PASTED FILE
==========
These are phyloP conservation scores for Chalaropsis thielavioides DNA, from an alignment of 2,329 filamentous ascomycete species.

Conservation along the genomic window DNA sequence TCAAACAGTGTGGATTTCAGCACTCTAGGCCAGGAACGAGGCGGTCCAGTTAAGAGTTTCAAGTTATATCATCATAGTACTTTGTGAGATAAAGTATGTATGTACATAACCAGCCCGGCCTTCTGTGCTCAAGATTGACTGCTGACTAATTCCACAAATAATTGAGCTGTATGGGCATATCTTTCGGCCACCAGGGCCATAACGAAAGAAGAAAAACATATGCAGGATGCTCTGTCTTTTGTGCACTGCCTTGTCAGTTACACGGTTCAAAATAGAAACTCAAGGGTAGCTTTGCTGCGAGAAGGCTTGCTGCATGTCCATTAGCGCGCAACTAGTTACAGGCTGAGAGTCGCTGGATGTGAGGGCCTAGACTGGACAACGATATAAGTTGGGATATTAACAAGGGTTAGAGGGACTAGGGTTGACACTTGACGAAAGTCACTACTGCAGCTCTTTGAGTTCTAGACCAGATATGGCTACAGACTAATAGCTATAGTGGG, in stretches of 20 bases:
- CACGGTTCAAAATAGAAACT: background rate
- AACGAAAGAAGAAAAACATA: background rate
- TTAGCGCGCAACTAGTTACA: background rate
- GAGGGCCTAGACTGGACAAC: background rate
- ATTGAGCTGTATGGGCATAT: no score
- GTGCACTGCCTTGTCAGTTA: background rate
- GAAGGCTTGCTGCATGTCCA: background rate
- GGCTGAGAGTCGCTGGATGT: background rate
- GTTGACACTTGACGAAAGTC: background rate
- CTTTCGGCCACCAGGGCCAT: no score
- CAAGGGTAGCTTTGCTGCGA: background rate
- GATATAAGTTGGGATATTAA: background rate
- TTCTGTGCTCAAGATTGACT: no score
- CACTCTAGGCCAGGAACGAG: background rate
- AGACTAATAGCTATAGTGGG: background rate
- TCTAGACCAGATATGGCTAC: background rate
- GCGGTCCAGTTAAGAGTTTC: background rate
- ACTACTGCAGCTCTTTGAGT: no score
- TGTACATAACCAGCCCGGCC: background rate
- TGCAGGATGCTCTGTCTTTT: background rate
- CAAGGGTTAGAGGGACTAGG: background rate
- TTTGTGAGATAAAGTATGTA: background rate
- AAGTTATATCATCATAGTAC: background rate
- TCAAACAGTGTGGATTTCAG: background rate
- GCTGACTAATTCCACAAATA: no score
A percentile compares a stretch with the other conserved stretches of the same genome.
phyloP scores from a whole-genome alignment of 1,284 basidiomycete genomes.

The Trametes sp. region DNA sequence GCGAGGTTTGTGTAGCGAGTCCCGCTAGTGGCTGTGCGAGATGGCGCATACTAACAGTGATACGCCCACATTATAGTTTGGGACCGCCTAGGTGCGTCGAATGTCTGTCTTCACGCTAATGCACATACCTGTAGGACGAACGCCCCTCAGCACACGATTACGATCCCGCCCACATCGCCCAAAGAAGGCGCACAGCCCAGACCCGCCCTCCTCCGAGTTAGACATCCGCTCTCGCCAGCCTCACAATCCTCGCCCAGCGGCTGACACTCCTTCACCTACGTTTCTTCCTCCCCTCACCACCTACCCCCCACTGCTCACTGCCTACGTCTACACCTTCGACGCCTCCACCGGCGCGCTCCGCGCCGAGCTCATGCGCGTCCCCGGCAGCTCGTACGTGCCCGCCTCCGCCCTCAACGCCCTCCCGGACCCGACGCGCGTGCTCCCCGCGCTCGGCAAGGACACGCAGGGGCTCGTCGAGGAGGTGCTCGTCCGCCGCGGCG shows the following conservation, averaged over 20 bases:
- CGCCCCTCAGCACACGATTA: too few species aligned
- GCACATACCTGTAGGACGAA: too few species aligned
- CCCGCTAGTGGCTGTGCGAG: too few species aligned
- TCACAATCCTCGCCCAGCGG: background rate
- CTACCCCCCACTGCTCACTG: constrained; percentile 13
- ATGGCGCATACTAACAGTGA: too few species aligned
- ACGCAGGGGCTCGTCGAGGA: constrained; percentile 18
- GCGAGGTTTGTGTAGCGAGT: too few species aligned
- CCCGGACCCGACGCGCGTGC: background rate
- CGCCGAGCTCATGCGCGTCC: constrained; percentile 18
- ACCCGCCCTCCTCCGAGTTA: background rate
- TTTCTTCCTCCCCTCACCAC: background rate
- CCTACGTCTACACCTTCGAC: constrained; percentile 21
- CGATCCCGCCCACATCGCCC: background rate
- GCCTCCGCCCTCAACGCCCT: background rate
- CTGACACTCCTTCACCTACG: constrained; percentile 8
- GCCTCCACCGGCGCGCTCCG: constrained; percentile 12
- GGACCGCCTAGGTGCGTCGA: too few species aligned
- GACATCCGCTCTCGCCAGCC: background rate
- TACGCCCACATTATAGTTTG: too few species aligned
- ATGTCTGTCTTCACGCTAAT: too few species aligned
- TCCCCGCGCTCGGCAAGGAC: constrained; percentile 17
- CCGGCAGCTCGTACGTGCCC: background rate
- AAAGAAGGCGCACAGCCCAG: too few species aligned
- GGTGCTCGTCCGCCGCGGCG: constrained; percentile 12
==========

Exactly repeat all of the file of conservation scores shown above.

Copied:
These are phyloP conservation scores for Chalaropsis thielavioides DNA, from an alignment of 2,329 filamentous ascomycete species.

Conservation along the genomic window DNA sequence TCAAACAGTGTGGATTTCAGCACTCTAGGCCAGGAACGAGGCGGTCCAGTTAAGAGTTTCAAGTTATATCATCATAGTACTTTGTGAGATAAAGTATGTATGTACATAACCAGCCCGGCCTTCTGTGCTCAAGATTGACTGCTGACTAATTCCACAAATAATTGAGCTGTATGGGCATATCTTTCGGCCACCAGGGCCATAACGAAAGAAGAAAAACATATGCAGGATGCTCTGTCTTTTGTGCACTGCCTTGTCAGTTACACGGTTCAAAATAGAAACTCAAGGGTAGCTTTGCTGCGAGAAGGCTTGCTGCATGTCCATTAGCGCGCAACTAGTTACAGGCTGAGAGTCGCTGGATGTGAGGGCCTAGACTGGACAACGATATAAGTTGGGATATTAACAAGGGTTAGAGGGACTAGGGTTGACACTTGACGAAAGTCACTACTGCAGCTCTTTGAGTTCTAGACCAGATATGGCTACAGACTAATAGCTATAGTGGG, in stretches of 20 bases:
- CACGGTTCAAAATAGAAACT: background rate
- AACGAAAGAAGAAAAACATA: background rate
- TTAGCGCGCAACTAGTTACA: background rate
- GAGGGCCTAGACTGGACAAC: background rate
- ATTGAGCTGTATGGGCATAT: no score
- GTGCACTGCCTTGTCAGTTA: background rate
- GAAGGCTTGCTGCATGTCCA: background rate
- GGCTGAGAGTCGCTGGATGT: background rate
- GTTGACACTTGACGAAAGTC: background rate
- CTTTCGGCCACCAGGGCCAT: no score
- CAAGGGTAGCTTTGCTGCGA: background rate
- GATATAAGTTGGGATATTAA: background rate
- TTCTGTGCTCAAGATTGACT: no score
- CACTCTAGGCCAGGAACGAG: background rate
- AGACTAATAGCTATAGTGGG: background rate
- TCTAGACCAGATATGGCTAC: background rate
- GCGGTCCAGTTAAGAGTTTC: background rate
- ACTACTGCAGCTCTTTGAGT: no score
- TGTACATAACCAGCCCGGCC: background rate
- TGCAGGATGCTCTGTCTTTT: background rate
- CAAGGGTTAGAGGGACTAGG: background rate
- TTTGTGAGATAAAGTATGTA: background rate
- AAGTTATATCATCATAGTAC: background rate
- TCAAACAGTGTGGATTTCAG: background rate
- GCTGACTAATTCCACAAATA: no score
A percentile compares a stretch with the other conserved stretches of the same genome.
phyloP scores from a whole-genome alignment of 1,284 basidiomycete genomes.

The Trametes sp. region DNA sequence GCGAGGTTTGTGTAGCGAGTCCCGCTAGTGGCTGTGCGAGATGGCGCATACTAACAGTGATACGCCCACATTATAGTTTGGGACCGCCTAGGTGCGTCGAATGTCTGTCTTCACGCTAATGCACATACCTGTAGGACGAACGCCCCTCAGCACACGATTACGATCCCGCCCACATCGCCCAAAGAAGGCGCACAGCCCAGACCCGCCCTCCTCCGAGTTAGACATCCGCTCTCGCCAGCCTCACAATCCTCGCCCAGCGGCTGACACTCCTTCACCTACGTTTCTTCCTCCCCTCACCACCTACCCCCCACTGCTCACTGCCTACGTCTACACCTTCGACGCCTCCACCGGCGCGCTCCGCGCCGAGCTCATGCGCGTCCCCGGCAGCTCGTACGTGCCCGCCTCCGCCCTCAACGCCCTCCCGGACCCGACGCGCGTGCTCCCCGCGCTCGGCAAGGACACGCAGGGGCTCGTCGAGGAGGTGCTCGTCCGCCGCGGCG shows the following conservation, averaged over 20 bases:
- CGCCCCTCAGCACACGATTA: too few species aligned
- GCACATACCTGTAGGACGAA: too few species aligned
- CCCGCTAGTGGCTGTGCGAG: too few species aligned
- TCACAATCCTCGCCCAGCGG: background rate
- CTACCCCCCACTGCTCACTG: constrained; percentile 13
- ATGGCGCATACTAACAGTGA: too few species aligned
- ACGCAGGGGCTCGTCGAGGA: constrained; percentile 18
- GCGAGGTTTGTGTAGCGAGT: too few species aligned
- CCCGGACCCGACGCGCGTGC: background rate
- CGCCGAGCTCATGCGCGTCC: constrained; percentile 18
- ACCCGCCCTCCTCCGAGTTA: background rate
- TTTCTTCCTCCCCTCACCAC: background rate
- CCTACGTCTACACCTTCGAC: constrained; percentile 21
- CGATCCCGCCCACATCGCCC: background rate
- GCCTCCGCCCTCAACGCCCT: background rate
- CTGACACTCCTTCACCTACG: constrained; percentile 8
- GCCTCCACCGGCGCGCTCCG: constrained; percentile 12
- GGACCGCCTAGGTGCGTCGA: too few species aligned
- GACATCCGCTCTCGCCAGCC: background rate
- TACGCCCACATTATAGTTTG: too few species aligned
- ATGTCTGTCTTCACGCTAAT: too few species aligned
- TCCCCGCGCTCGGCAAGGAC: constrained; percentile 17
- CCGGCAGCTCGTACGTGCCC: background rate
- AAAGAAGGCGCACAGCCCAG: too few species aligned
- GGTGCTCGTCCGCCGCGGCG: constrained; percentile 12